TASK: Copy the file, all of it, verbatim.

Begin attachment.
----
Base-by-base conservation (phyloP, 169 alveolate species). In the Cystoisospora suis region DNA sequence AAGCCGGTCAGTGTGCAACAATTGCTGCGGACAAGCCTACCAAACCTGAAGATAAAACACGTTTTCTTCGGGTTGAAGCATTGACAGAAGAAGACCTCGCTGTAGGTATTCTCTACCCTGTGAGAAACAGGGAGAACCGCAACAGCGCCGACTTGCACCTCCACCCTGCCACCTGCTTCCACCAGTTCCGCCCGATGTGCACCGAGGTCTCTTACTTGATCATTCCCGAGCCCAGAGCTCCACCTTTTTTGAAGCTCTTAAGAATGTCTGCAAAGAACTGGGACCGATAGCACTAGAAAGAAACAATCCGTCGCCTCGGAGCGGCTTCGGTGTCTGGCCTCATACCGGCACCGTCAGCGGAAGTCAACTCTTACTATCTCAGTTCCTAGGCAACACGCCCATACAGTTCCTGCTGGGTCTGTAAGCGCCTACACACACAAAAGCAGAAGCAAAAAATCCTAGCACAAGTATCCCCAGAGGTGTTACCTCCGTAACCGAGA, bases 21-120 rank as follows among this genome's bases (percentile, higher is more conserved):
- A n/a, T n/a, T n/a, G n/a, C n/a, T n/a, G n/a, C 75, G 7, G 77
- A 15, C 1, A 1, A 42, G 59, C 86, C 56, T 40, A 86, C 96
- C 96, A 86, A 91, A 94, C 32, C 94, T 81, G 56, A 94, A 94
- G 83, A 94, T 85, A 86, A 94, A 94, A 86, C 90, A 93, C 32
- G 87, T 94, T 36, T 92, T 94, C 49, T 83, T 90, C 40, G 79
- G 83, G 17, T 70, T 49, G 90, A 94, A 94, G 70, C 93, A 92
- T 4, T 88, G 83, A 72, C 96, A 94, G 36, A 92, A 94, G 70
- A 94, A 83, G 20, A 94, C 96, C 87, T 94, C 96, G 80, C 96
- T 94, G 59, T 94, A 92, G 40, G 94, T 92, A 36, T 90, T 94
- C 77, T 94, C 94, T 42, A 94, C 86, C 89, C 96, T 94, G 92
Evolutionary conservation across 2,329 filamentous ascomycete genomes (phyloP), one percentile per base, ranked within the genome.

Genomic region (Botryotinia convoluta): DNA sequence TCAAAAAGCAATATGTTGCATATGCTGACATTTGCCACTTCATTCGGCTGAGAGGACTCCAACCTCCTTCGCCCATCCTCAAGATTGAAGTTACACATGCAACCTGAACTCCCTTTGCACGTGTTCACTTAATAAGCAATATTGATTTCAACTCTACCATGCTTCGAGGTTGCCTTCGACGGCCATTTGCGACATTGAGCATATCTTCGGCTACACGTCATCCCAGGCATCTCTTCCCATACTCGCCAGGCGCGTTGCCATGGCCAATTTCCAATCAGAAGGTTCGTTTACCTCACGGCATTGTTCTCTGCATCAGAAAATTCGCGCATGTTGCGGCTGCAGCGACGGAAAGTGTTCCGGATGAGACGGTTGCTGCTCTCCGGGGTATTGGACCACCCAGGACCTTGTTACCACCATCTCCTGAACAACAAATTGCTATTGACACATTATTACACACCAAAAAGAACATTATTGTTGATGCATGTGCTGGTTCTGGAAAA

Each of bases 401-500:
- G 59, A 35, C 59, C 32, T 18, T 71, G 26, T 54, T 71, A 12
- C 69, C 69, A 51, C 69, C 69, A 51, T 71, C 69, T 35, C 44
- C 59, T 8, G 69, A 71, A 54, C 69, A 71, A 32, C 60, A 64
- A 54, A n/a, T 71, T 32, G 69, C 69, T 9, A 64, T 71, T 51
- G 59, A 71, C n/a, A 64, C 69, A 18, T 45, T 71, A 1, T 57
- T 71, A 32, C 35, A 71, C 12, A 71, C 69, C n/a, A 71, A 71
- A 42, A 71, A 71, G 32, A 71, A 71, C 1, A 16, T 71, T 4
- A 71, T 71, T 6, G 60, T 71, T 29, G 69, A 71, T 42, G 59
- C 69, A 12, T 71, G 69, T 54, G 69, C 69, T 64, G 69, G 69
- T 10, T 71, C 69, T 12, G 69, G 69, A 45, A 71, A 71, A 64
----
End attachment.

Base-by-base conservation (phyloP, 169 alveolate species). In the Cystoisospora suis region DNA sequence AAGCCGGTCAGTGTGCAACAATTGCTGCGGACAAGCCTACCAAACCTGAAGATAAAACACGTTTTCTTCGGGTTGAAGCATTGACAGAAGAAGACCTCGCTGTAGGTATTCTCTACCCTGTGAGAAACAGGGAGAACCGCAACAGCGCCGACTTGCACCTCCACCCTGCCACCTGCTTCCACCAGTTCCGCCCGATGTGCACCGAGGTCTCTTACTTGATCATTCCCGAGCCCAGAGCTCCACCTTTTTTGAAGCTCTTAAGAATGTCTGCAAAGAACTGGGACCGATAGCACTAGAAAGAAACAATCCGTCGCCTCGGAGCGGCTTCGGTGTCTGGCCTCATACCGGCACCGTCAGCGGAAGTCAACTCTTACTATCTCAGTTCCTAGGCAACACGCCCATACAGTTCCTGCTGGGTCTGTAAGCGCCTACACACACAAAAGCAGAAGCAAAAAATCCTAGCACAAGTATCCCCAGAGGTGTTACCTCCGTAACCGAGA, bases 21-120 rank as follows among this genome's bases (percentile, higher is more conserved):
- A n/a, T n/a, T n/a, G n/a, C n/a, T n/a, G n/a, C 75, G 7, G 77
- A 15, C 1, A 1, A 42, G 59, C 86, C 56, T 40, A 86, C 96
- C 96, A 86, A 91, A 94, C 32, C 94, T 81, G 56, A 94, A 94
- G 83, A 94, T 85, A 86, A 94, A 94, A 86, C 90, A 93, C 32
- G 87, T 94, T 36, T 92, T 94, C 49, T 83, T 90, C 40, G 79
- G 83, G 17, T 70, T 49, G 90, A 94, A 94, G 70, C 93, A 92
- T 4, T 88, G 83, A 72, C 96, A 94, G 36, A 92, A 94, G 70
- A 94, A 83, G 20, A 94, C 96, C 87, T 94, C 96, G 80, C 96
- T 94, G 59, T 94, A 92, G 40, G 94, T 92, A 36, T 90, T 94
- C 77, T 94, C 94, T 42, A 94, C 86, C 89, C 96, T 94, G 92
Evolutionary conservation across 2,329 filamentous ascomycete genomes (phyloP), one percentile per base, ranked within the genome.

Genomic region (Botryotinia convoluta): DNA sequence TCAAAAAGCAATATGTTGCATATGCTGACATTTGCCACTTCATTCGGCTGAGAGGACTCCAACCTCCTTCGCCCATCCTCAAGATTGAAGTTACACATGCAACCTGAACTCCCTTTGCACGTGTTCACTTAATAAGCAATATTGATTTCAACTCTACCATGCTTCGAGGTTGCCTTCGACGGCCATTTGCGACATTGAGCATATCTTCGGCTACACGTCATCCCAGGCATCTCTTCCCATACTCGCCAGGCGCGTTGCCATGGCCAATTTCCAATCAGAAGGTTCGTTTACCTCACGGCATTGTTCTCTGCATCAGAAAATTCGCGCATGTTGCGGCTGCAGCGACGGAAAGTGTTCCGGATGAGACGGTTGCTGCTCTCCGGGGTATTGGACCACCCAGGACCTTGTTACCACCATCTCCTGAACAACAAATTGCTATTGACACATTATTACACACCAAAAAGAACATTATTGTTGATGCATGTGCTGGTTCTGGAAAA

Each of bases 401-500:
- G 59, A 35, C 59, C 32, T 18, T 71, G 26, T 54, T 71, A 12
- C 69, C 69, A 51, C 69, C 69, A 51, T 71, C 69, T 35, C 44
- C 59, T 8, G 69, A 71, A 54, C 69, A 71, A 32, C 60, A 64
- A 54, A n/a, T 71, T 32, G 69, C 69, T 9, A 64, T 71, T 51
- G 59, A 71, C n/a, A 64, C 69, A 18, T 45, T 71, A 1, T 57
- T 71, A 32, C 35, A 71, C 12, A 71, C 69, C n/a, A 71, A 71
- A 42, A 71, A 71, G 32, A 71, A 71, C 1, A 16, T 71, T 4
- A 71, T 71, T 6, G 60, T 71, T 29, G 69, A 71, T 42, G 59
- C 69, A 12, T 71, G 69, T 54, G 69, C 69, T 64, G 69, G 69
- T 10, T 71, C 69, T 12, G 69, G 69, A 45, A 71, A 71, A 64